To Kill a Man – Sam Bourne

BOURNE'S latest thriller set amongst the cut-throat political intrigues of Washington is just as page-turningly exciting as its predecessors To Kill the President and to Kill the Truth.

Bourne made his mark with a clutch of conspiracy thrillers in the vein of The Da Vinci Code, expertly blending history and religion, and he was far better than the majority of writers riding the coat-tails of Dan Brown.

Bourne then transported his series heroine – feisty international mediator Maggie Costello, skilled at ending wars and defusing diplomatic rows – to the smaller but just as deadly world of American politics.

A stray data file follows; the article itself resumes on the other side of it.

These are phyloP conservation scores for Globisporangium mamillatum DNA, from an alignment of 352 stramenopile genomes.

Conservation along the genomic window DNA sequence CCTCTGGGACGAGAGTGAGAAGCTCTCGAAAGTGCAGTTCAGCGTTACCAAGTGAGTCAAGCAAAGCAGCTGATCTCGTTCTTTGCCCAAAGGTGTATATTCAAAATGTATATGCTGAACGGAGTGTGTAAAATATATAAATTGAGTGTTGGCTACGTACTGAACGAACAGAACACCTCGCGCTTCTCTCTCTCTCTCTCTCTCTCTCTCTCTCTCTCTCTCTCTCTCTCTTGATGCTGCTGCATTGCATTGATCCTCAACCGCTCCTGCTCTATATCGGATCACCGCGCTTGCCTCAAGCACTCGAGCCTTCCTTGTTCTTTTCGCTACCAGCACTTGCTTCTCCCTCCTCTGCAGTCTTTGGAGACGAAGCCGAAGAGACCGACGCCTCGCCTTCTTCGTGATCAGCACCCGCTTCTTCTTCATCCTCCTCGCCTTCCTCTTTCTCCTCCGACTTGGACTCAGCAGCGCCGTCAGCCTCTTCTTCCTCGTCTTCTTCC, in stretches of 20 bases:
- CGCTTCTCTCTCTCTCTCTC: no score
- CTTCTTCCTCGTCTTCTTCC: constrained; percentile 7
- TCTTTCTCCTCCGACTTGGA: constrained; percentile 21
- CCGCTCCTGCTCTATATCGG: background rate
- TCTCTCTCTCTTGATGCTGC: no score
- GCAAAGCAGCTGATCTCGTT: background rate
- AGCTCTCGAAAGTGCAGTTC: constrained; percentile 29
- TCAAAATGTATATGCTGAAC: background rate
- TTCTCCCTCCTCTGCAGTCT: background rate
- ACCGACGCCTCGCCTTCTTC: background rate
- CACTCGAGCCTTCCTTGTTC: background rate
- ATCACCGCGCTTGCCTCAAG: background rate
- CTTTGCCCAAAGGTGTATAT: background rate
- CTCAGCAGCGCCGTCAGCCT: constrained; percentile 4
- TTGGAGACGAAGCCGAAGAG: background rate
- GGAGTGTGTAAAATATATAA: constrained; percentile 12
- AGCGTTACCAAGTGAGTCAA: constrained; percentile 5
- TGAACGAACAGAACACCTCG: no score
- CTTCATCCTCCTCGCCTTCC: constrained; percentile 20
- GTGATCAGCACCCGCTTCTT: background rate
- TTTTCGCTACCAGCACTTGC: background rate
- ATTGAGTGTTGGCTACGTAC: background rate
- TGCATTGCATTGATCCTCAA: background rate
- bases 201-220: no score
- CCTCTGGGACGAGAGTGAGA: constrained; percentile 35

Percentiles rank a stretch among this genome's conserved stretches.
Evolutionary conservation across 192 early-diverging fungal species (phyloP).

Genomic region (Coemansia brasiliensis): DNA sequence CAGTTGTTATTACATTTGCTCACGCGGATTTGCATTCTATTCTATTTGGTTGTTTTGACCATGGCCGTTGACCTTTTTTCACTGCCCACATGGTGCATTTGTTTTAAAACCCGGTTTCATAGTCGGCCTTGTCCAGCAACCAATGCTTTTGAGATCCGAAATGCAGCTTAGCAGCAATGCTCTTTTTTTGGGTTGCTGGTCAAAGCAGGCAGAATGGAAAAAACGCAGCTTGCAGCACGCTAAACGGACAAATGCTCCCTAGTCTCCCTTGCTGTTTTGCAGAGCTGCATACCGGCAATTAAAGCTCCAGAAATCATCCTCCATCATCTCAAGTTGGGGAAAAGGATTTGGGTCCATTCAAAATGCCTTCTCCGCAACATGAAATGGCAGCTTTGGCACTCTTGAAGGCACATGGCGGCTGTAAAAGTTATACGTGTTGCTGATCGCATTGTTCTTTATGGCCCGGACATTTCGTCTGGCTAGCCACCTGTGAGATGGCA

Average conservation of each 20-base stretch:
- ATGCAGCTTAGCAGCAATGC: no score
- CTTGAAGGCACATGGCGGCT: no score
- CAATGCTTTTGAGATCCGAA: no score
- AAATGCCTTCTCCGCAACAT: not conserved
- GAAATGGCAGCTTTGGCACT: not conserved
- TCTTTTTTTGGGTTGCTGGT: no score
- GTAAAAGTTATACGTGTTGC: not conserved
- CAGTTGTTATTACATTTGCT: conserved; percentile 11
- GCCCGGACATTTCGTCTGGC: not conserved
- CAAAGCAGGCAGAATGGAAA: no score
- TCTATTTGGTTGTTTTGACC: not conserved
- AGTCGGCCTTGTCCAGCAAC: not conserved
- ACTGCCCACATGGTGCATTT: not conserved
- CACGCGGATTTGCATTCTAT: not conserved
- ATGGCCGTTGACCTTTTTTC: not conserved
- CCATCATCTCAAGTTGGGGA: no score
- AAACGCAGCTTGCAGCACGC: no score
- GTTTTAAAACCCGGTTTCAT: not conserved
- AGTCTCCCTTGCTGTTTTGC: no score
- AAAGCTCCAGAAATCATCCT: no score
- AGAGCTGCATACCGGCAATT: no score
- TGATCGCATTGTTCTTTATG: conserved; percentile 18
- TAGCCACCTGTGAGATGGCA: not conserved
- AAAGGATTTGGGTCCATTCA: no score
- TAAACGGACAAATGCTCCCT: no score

In each book Bourne creates a high-concept premise at the limits of believability, but in his plotting and storytelling makes it chillingly credible. He then throws in Maggie to sort things out.

To Kill A Man begins with a high-flying female lawyer shooting dead a man who invaded her apartment intending to rape her.

The incident brings Natasha Winthrop global adulation and condemnation, depending on people's standpoints, and the furore either help or hinder her chances of becoming the next US president.

Maggie looks into Natasha's mysterious past and uncovers layers of mystery, and she becomes the target of powerful people with secrets to hide.

And even when Maggie thinks she solve the riddle of Natasha, there are still twists to come.

To Kill a Man is up-to-the-minute with its exploration of #MeToo, and is believable and gripping throughout.

David Knights